Net Profit Margin Assignment
CASE 8 SPARTAN ROOFING LOAN EVALUATION “The Spartan Roofing Company makes excellent products!” So concluded a laudatory independent report commissioned by a bank in 1996. THE SPARTAN ROOFING COMPANY The Spartan Roofing Company was established in 1951 as a sole proprietorship in Ohio. The company is an innovative manufacturer of aluminum roofing products. Its standard products include the safeguard gravel stop system, the reglet, and expansion joint system, and a wide variety of roofing panel systems. The safeguard system, which is patented, is designed to correct three major problems encountered by the roofing industry-water leakage of joints, tar drippage on the exterior of the finished building, and shrinkage. The company's products are designed to favor both building owners and contractors.
The building owner benefits because of design technology that ensures Spartan's materials will last many years with little maintenance. The contractor benefits because the materials are simple to install. As a result, the firm's products are extremely popular with the building industry, and many architects and engineers specify Spartan materials by brand name. Market studies support this claim and also indicate that Spartan could increase its market share substantially, given that the company has only a 5-percent share at present. Not surprisingly the firm is very strong in technical expertise; the engineering department is an important component of the business, and the development of new products is very much encouraged. Consequently, the company has been granted over eight patents in the last 20 years. While Spartan's technical expertise is unquestioned, the firm is a bit suspect in financial matters. Periodically it has had difficulties with such matters as inventory control and pricing. Historically, however, when the firm has experienced serious problems in an area it has been able to show improvement by the #2 50 PART II FINANCIAL ANALYSIS following year. All things considered, there is little doubt that Spartan has compiled an impressive track record over the last 20 years. In fact, when one bank evaluated Spartan in 1991 it concluded that “this is one of the best-run companies we have ever encountered in its size-sales category.” In 1985, the firm relocated to Tennessee at the suggestion of Lawrence Wilson, the firm's CEO and son of the founder. The company's bank has been First City since the move South, but Tennessee National Bank (TNB) has aggressively sought Spartan's business. Since 1985 TNB has called on Wilson on more than 30 occasions and has made six different financing proposals. Wilson was always reluctant to switch, though he almost left First City for TNB in November 1993 because he was upset at First City for a reason never clear to TNB. JOHN PATTILLA In December 1994 John Pattilla of TNB had written a 12-page memorandum recommending that the bank make a specific financing proposal to Spartan. Pattilla's analysis was quite thorough and included projections of the firm's situation using a “best guess” or “most likely” and “worst-case” set of assumptions. (See Exhibit 1 for excerpts from his 1994 report, Exhibit 2 for his net income projections, Exhibit 3 for his balance sheet projections, and Exhibit 4 for his “worst case” cash flow estimates.) Pattilla had a few conversations with Wilson to get information for the projections. The final estimates, however, reflect Pattilla's assessment of the situa- tion, and Wilson has never seen these numbers. Pattilla had recommended that TNB extend the company up to $700,000 in loans. The money would be used to finance Spartan's working capital and fixed-asset needs for anticipated strong sales growth from an expanding economy and the introduction of a number of new products. The company was especially excited about its new macrocarbide product line. Macrocarbide is known for its unusually long life and is therefore very useful in the roofing industry. It is now early 1996 and Pattilla has to decide whether TNB should make another proposal to Lawrence Wilson, As Pattilla leans back in his chair, he leafs through information on Spartan, and a number of items catch his eye. He smiles as he notices the nearly 40-percent increase in sales for 1995, an increase he predicted almost to the penny. Pattilla realizes, however, that Spartan must have rmously from the economic upturn since the sales of its new products have not gone as well as expected. Especially disappointing were the sales of Spartan's macrocarbide product line. It appears to Pattilla that the sales growth is due more to an external factor outside the company's control the economy-than to internal factors under its control. He also notes that Wilson tapped the firm's line of credit with First City for over $500,000, a result not at all consistent with his 1994 projections. Pattilla knows that any proposal would involve a buy-out of First City, and TNB's offer should be at least the amount of Spartan's credit line with First City, or about $750,000. Pattilla had concluded CASE 8 SPARTAN ROOFING 51 his 1994 report by noting that “this represents an excellent opportunity for TNB.” But now, nearly 14 months after he made that recommendation, Pattilla wonders if he will reach the same conclusions as he begins his evaluation of Spartan's financial records. QUESTIONS 1. (a) Complete the 1995 pro forma balance sheet listed in Exhibit 3. (b) Complete the “worst-case” cash flow projection for 1997 listed in Exhibit 4. 2. Do you agree that TNB should have actively sought Spartan's business at the end of 1994? Fully support your answer. (Note: When this recommendation was made, Pattilla only had financial information on the first three quarters of 1994. He did possess, however, a projection for the last quarter that was virtually identical to what actually occurred.) 3. Calculate the ratios listed in Exhibit 9 for the Spartan Roofing Company for 1995. 4. Evaluate the Spartan Roofing Company's situation at the present time (early 1996). What difficulties, if any, does your evaluation indicate? 5. Note that in 1995 Spartan's cash flow from operations (net income plus depreciation) was its highest during the 1992–1995 period. Yet its need for external funds, reflected in the large increase in its short-term bank loans, was also the greatest over the same period. Resolve this apparent paradox. 6. Use the format of Exhibit 4. (a) Prepare what you think is a “best guess” (“most likely”) cash flow forecast for 1996. State your assumptions clearly. Do assume, however, that capital expense will be $120(000) and depreciation remains at $80(000). Defend the assumptions of your forecast. (b) Prepare what you think is a “worst-case” cash flow forecast for 1996. Clearly state your assumptions. Do assume, however, that there is no change in sales from the 1995 level, depreciation remains at $80(000), and that the firm will postpone all expansion projects and incur only replacement capital expenses of $50(000). Defend the assumptions of your forecast. 7. Do a liquidation analysis of the firm for the end of 1995. That is, estimate its liquidation value and compare it to the number of its debt obligations. It is customary in a situation like this for Pattilla to make the following perhaps conservative, assumptions:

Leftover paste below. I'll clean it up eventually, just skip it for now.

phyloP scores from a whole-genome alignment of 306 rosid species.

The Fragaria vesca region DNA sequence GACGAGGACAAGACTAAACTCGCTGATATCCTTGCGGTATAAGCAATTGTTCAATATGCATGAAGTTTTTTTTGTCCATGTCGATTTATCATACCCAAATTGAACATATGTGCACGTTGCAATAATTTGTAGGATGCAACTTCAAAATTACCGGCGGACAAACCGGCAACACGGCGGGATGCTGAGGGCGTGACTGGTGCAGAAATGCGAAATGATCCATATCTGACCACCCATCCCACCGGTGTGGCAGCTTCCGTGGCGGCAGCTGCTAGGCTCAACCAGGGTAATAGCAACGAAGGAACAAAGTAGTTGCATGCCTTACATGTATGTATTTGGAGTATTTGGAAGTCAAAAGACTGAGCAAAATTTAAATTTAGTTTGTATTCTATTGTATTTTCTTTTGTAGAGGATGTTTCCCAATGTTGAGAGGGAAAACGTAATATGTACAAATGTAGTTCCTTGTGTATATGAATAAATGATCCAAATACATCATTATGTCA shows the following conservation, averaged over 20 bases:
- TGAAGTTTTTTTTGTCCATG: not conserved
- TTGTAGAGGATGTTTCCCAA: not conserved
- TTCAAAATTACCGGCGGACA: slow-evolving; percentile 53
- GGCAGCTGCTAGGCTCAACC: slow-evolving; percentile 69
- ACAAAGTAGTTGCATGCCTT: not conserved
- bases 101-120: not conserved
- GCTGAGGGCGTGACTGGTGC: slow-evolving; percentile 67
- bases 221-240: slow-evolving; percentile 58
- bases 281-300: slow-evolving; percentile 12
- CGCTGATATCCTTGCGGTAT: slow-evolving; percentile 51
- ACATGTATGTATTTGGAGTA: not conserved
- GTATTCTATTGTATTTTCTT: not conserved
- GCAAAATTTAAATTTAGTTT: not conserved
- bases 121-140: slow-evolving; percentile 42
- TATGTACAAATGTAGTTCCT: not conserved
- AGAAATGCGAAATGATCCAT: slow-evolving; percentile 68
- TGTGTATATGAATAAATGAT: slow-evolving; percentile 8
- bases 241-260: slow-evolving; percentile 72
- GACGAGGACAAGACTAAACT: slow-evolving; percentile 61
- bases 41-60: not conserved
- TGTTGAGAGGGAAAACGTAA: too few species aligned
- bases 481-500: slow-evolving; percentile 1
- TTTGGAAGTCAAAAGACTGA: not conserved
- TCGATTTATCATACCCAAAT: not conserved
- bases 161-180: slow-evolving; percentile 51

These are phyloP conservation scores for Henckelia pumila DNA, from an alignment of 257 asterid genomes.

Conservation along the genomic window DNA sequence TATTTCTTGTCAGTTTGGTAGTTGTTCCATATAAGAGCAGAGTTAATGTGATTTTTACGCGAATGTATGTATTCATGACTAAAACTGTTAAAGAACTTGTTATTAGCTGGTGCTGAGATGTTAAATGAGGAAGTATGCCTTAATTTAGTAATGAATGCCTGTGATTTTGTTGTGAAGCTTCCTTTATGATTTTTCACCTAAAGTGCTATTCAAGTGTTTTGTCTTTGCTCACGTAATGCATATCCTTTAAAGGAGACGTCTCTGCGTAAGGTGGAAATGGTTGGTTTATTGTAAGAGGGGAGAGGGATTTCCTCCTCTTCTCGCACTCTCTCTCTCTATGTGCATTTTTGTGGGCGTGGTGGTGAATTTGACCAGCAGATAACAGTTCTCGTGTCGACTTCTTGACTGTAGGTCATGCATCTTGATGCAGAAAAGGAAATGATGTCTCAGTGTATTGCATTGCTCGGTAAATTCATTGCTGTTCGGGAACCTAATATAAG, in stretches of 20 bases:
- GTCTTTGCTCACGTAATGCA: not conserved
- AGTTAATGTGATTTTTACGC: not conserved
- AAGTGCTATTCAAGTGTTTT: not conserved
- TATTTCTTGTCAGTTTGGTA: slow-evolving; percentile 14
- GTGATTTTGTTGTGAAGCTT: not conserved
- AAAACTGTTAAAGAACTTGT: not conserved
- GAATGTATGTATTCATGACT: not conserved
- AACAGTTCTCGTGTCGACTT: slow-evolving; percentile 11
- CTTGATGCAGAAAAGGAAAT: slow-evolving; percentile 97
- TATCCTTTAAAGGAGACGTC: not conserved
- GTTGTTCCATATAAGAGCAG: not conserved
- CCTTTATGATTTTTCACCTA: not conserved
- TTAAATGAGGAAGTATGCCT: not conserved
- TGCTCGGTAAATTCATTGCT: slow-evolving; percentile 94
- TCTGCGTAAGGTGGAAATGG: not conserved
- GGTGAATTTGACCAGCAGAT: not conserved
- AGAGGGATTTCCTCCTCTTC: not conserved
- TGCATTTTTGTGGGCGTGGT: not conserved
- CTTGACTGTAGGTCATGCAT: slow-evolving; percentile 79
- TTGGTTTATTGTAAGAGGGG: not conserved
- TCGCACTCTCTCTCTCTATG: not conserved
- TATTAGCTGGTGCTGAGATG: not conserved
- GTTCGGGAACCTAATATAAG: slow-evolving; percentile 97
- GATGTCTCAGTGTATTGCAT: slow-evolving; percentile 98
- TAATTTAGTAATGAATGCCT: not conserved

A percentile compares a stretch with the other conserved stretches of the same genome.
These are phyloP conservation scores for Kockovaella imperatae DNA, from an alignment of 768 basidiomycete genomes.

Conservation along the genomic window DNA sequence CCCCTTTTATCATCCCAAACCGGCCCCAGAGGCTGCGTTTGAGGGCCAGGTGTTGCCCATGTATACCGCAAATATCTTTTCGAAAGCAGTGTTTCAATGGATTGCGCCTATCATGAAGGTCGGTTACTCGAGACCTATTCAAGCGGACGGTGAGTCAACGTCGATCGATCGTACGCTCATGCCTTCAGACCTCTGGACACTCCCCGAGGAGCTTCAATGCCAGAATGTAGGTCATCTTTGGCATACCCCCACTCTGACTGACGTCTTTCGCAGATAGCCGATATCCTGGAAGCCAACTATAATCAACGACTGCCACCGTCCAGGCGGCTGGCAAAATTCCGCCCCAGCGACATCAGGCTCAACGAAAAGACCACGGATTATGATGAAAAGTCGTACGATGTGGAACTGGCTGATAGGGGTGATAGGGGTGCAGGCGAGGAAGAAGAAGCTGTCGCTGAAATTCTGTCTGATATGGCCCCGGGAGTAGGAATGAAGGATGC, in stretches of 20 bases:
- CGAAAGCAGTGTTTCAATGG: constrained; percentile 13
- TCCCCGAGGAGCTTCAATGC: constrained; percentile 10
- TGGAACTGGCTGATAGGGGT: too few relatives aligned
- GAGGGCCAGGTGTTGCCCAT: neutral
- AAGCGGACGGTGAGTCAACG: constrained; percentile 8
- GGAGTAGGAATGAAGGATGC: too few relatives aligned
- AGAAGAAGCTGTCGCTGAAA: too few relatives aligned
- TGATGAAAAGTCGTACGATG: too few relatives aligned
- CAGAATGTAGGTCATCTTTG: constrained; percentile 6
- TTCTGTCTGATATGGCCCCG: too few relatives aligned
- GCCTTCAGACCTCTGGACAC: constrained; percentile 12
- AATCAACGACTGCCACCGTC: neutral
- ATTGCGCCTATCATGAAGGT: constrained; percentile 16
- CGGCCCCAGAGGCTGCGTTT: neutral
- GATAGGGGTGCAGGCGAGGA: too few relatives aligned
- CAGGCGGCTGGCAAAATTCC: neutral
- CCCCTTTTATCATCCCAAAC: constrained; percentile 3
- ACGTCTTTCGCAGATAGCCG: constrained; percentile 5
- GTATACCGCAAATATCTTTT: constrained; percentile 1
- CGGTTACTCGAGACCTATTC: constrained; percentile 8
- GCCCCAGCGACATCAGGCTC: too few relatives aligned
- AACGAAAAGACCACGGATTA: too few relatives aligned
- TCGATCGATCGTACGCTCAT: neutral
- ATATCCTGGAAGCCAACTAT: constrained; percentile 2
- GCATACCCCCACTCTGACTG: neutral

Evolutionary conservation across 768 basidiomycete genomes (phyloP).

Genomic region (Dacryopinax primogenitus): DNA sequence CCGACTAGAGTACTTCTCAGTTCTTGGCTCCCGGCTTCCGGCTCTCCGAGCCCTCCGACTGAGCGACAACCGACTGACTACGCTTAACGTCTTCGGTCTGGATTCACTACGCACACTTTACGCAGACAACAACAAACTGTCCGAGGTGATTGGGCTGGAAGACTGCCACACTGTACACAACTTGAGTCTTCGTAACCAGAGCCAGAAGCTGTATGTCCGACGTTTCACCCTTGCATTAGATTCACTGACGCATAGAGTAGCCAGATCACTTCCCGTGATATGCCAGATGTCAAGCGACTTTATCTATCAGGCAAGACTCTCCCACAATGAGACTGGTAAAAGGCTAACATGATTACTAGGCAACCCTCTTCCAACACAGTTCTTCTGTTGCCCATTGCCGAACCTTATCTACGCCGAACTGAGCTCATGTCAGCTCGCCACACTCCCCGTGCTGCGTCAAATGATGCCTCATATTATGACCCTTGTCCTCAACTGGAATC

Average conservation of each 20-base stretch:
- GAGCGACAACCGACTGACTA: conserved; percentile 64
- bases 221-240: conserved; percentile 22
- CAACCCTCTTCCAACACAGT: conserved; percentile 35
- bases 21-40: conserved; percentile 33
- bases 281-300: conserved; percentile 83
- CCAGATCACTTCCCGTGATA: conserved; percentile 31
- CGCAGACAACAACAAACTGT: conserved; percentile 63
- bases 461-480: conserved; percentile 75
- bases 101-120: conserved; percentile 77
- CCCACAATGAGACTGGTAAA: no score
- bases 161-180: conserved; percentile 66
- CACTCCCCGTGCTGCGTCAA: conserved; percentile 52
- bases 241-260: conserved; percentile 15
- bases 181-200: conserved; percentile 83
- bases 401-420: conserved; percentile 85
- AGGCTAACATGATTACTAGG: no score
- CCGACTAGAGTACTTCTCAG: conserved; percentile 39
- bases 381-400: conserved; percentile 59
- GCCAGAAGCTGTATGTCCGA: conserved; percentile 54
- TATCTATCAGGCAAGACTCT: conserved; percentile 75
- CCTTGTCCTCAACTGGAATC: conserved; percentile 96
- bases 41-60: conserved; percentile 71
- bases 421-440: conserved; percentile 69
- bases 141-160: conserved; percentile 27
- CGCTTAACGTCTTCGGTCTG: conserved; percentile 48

(1) all cash on the balance sheet is used for liquidation expenses; and (2) receivables can be converted into cash at 60 percent of book value, inventory at 30 percent, and net fixed assets at 25 percent. CASE 8 SPARTAN ROOFING 53 EXHIBIT 1 Excerpts from John Pattilla's 1994 Report on the Spartan Roofing Company “The company expects, and I agree, that sales growth will be 37 percent, 20 percent, and 20 percent over the next three years. This will result partly, from the economic growth of the overall economy but mainly from the sales generated by its new macrocarbide products.” “Lawrence Wilson is exceptionally strong in the technical aspects of the business and is very much involved in new product development. He has a B.S. and an M.S. in chemical engineering from MIT. On the other hand, being a technical sort, his financial expertise is somewhat limited. Nonetheless, Wilson's track record over the last 10 years speaks for itself, and we have had no reason to question his integrity.” “One area of concern is the quality of the accounts receivable, given that the majority of the customers are contractors. It should be noted, however, that contractors have been doing business with Spartan for a number of years and the company is familiar with their financial condition In fact, its bad debt expense has never exceeded 0.6 percent in any of the last 10 years, a solid statistic considering the customer base.” “The main reason for the company's poor earnings in 1994 was the large expenses incurred by a former salesman of the company. Lawrence hired a salesman who was very expensive but did not produce. As a result, selling expenses increased sharply in 1994.” “From 1992 to 1994, the period I analyzed most intensively, Spartan generated sufficient cash flow from operations to meet its capital expenditure needs and its debt service. Adjusted working capital was a net source of funds for the company which partly reflects the attention given to the management of working capital. The result of all this was a large positive cash flow (see Exhibit 8) which Spartan used to repay a number of relatively expensive term loans. Whether this was a wise financial move is debatable.” “Due to the working capital requirements of the large expected sales growth and the fixed-asset needs of the company, the company will not be in a position to begin repaying any of the principal on the debt until 1997.” • “Even my ' worst case' cash flow forecast indicates that Spartan will have sufficient funds to repay sizeable chunks of any new debt beginning in 1997.” (See Exhibit 4.) (continued) 54 PART II FINANCIAL ANALYSIS EXHIBIT 1 (Continued) • “I recommend we finance Spartan's working capital and fixed asset needs. This will require up to $700,000. I also recommend that we do not amortize any of the loans for two years. The loans would be secured by the accounts receivable, inventory, and equipment of the company, and would be personally guaranteed by Lawrence.” “I believe this to be an attractive opportunity for us, but it does involve several elements of risk. The company's sales and earnings are quite sensitive to overall economic conditions and the construction industry in particular. In addition, the nature of the customer base (contractors) is suspect. On the other hand, given the company's track record, it appears that they have effectively managed these risks.” EXHIBIT 2 Net Income Projections for the Spartan Roofing Company: 1995-1997 (000s) (Developed by John Pattilla for TNB in 1994) 1995 1996 1997 B.C. W.C. B.G. W.C. R.G. wc. Sales Net income 4,900 55,400 $135 5,000 $6,500 $162 5,300 80 $7,800 $195 75 74 B.G. is the “best gas” (“most likely”) forecast and assumes sale will increase by 37 percent in 1995.20 percent in 1996, and 20 percent in 1997. Net income is assumed to be 2.5 percent of sales WC is a “worst-case” forecast that assumes net income will be 1.5 percent of sales. EXHIBIT 3 Pro Forma Balance Sheets for the Spartan Roofing Company: 1995-1997 (000s) (Developed by John Pattilla for TNB in 1994) 1995 1996 1997 B.G. W.C. B.G. W.C. B.G. W.C. $10 $50 993 1,193 Assets Cash Receivables Inventory Current assets Gross fixed assets $40 833 694 $1,567 776 550 863 736 $1,669 1,309 931 S40 816 680 $1,536 1,339 $1,510 929 $1,819 1,309 $2,194 1,339 929 (continued) CASE 8 SPARTAN ROOFING 55 EXHIBIT 3 (Continued) 1995 1996 1997 B.G. W.C.) B.G. W.C. B.G. W.C. (537) (657) (657) (787) (787) 392 (537) 392 $1,959 652 652 552 552 $1,902 $2,471 $2,321 $2,736 $2,088 (Depreciation) Net fixed assets Total assets Liabilities and Equity Short-term debt due Accounts payable Accruals Current liabilities Term loans Cominon stock Retained earnings Total liabilities and equity $169 210 324 $326 194 $198 252 390 $8410 425 $308 206 318 300 5820 $166 303 468 $937 400 $66 190 294 703 155 155 50 50 50 $832 425 50 1,014 $2.321 50 $550 400 50 1.088 $2,088 994 $1.902 934 $1.959 1,156 $2,471 1,351 $2,738 B.G. return to a “best guess” (“most likely) furecast that incorporates these assumptions:(1) receivables will be 55 days of sales; (2) inventory turnover will be 8.4 (43 days of sales); 3) accounts payable will be 3.9 percent of sules (round your estimate down); (9) accruals will be percent of sales; and (5) capital expenditures will be $90 in 1995, 5380 in 1995, and $30 in 1997. “W.C. refers to a “worst-case” forecast that incorporates these assumptions (1) receivables will be 60 days of sales, and (2) inventory turnover will be 7.2 (50 days of sales). Assumptions 3 to 5 in the “hest guess situation remain unchanged. EXHIBIT 4 Worst Case* Cash Flow Projections for the Spartan Roofing Company: 1995-1997 (000s) (Developed by John Pattilla in 1994) 1995 1996 1997 $75 $80 120 $200 $74 130 $204 Net income Depreciation Cash flow operations – Adjusted working capital needs – Capital expense – Dividends Cash flow $155 332 90 380 30 ($267) ($242) $257 (continued) 56 PART II FINANCIAL ANALYSIS EXHIBIT 4 (Continued) Adjusted Working Capital 1994 1995 1996 1997 5833 694 194 Accounts receivable Inventory – Accounts payable – Accruals Adjusted working capital Change achjusted working capital 5883 736 206 318 $1,095 $701 300 $1,033 332 62 This assures (1) net income will be 1.5 percent of sale: (2) receivable will be 60 days of sales: 3) inventory turnover will be 7.2 or 50 days of sales; and (4) accounts payable will be 3.9 percent of sales and accruals 6 percent (See Exhibits 2 and 3 for projecind net income and proforma balance sheets) EXHIBIT 5 Income Statements and Bad Debt Expense for the Spartan Roofing Company: 1992-1995 (000s) 1992 1993 1994 1995 53,978 2.884 $1,094 $3,902 2,872 $1,030 762 $3.946 2,959 $ 987 837 $5,399 4,173 $1,226 904 815 80 Sales Cost of goods Gross profit Administrative & selling expenses Depreciation EBIT Interest Earnings before taxes Taxes (40%) Net income Bad debt expense 53 $226 S207 595 5242 20 80 5160 $163 $162 $75 30 64 $45 $96 0.1% 598 0.6% $97 0.9% EXHIBIT 6 Normalized Income Statements for the Spartan Roofing Company: 1992-1995 1992 1993 1994 1995 100 100 72.5 100 73.6 75 100 773 227 26.4 25 21.2 19.5 1.6 1.3 Sales Cost of goods Gross profit Administrative & selling expenses Depreciation EBIT Interest Earnings before taxes Taxes (40%) Net income CASE 8 SPARTAN ROOFING 57 EXHIBIT 7 Balance Sheets for the Spartan Roofing Company: 1992-1995 (000) 1992 1993 1994 1995 5120 785 1,124 7773 585 707 476 $1,268 669 (251) 418 $1,686 $21 580 429 $1,029 757 (367) $1,351 698 $1,940 914 (312) 386 $1,737 390 Assets Cash Receivables Inventory Current assets Gross fixed assets (Accumulated depreciation) Net fixed assets Total assets Liabilities and Equity Notes payable-banks Accounts payable Accruals Current liabilities Term loans Cominon stock Retained earnings Total liabilities and equity _467 52,407 $1,419 S180 $162 $700 148 150 306 218 5546 374 $220 157 272 $654 219 15Z $469 310 $1,316 85 50 716 814 956 859 51,419 $1,686 $1,737 $2,407 EXHIBIT 8 Spartan's Cash Flow 1992-1994 (000s) 1992 1993 1994 596 $45 53 $149 598 61 $159 55 $100 Net income Depreciation Cash flow operations – Adjusted working capital needs -Capital expenditures — Dividends Cash flow (80) (20) (96) 59 40 – O S189 $150 S137 Adjusted Workmg Capital 1991 1992 1993 1994 $785 Accounts receivable Inventory – Accounts payable -Accruals Adjusted working capital Change adjusted working capital S707 476 148 218 9817 (80) 157 277 $797 (20) $580 428 150 15Z $701 (96) 58 PART II FINANCIAL ANALYSIS EXHIBIT 9 Financial Ratios for the Spartan Roofing Company: 1992-1995 Indiestry Average 1992-1995 1992 1993 1994 1995 Liquidity Ratios Current 2.32 2.07 2.19 Quick 1.38 1.28 Leverage Ratios Debt (%) 36 Times interest earned Activity Ratios Inventory turnover (sales) 84 8.7 9.2 Fixed asset turnover 9.52 10.1 10.1 Total asset turnover 2.36 2.25 2.78 Average collection period 64 72 Profitability Ratios Gross margin (4) 28 26 25 Net profit margin (%) 24 Return on net worth (%) 125 11.3 Return on total assets (5) 5.7 56 3.2 10.4 5.8 “The three numbers for each ralio are computed in the following way. Ratios for all firms in the industry are arranged in what is considered a strongest-to-weakest order. The middle number represents the median ratio that is half the firms in the industry had ratio better than the median ratio and half had ratios that were worse. The top number represents the upper quartile figure, meaning 25 percent of the firm had ratios better than this. The lower number represents the lowest quartile; that is, 25 percent of the firms had ratios worse than this.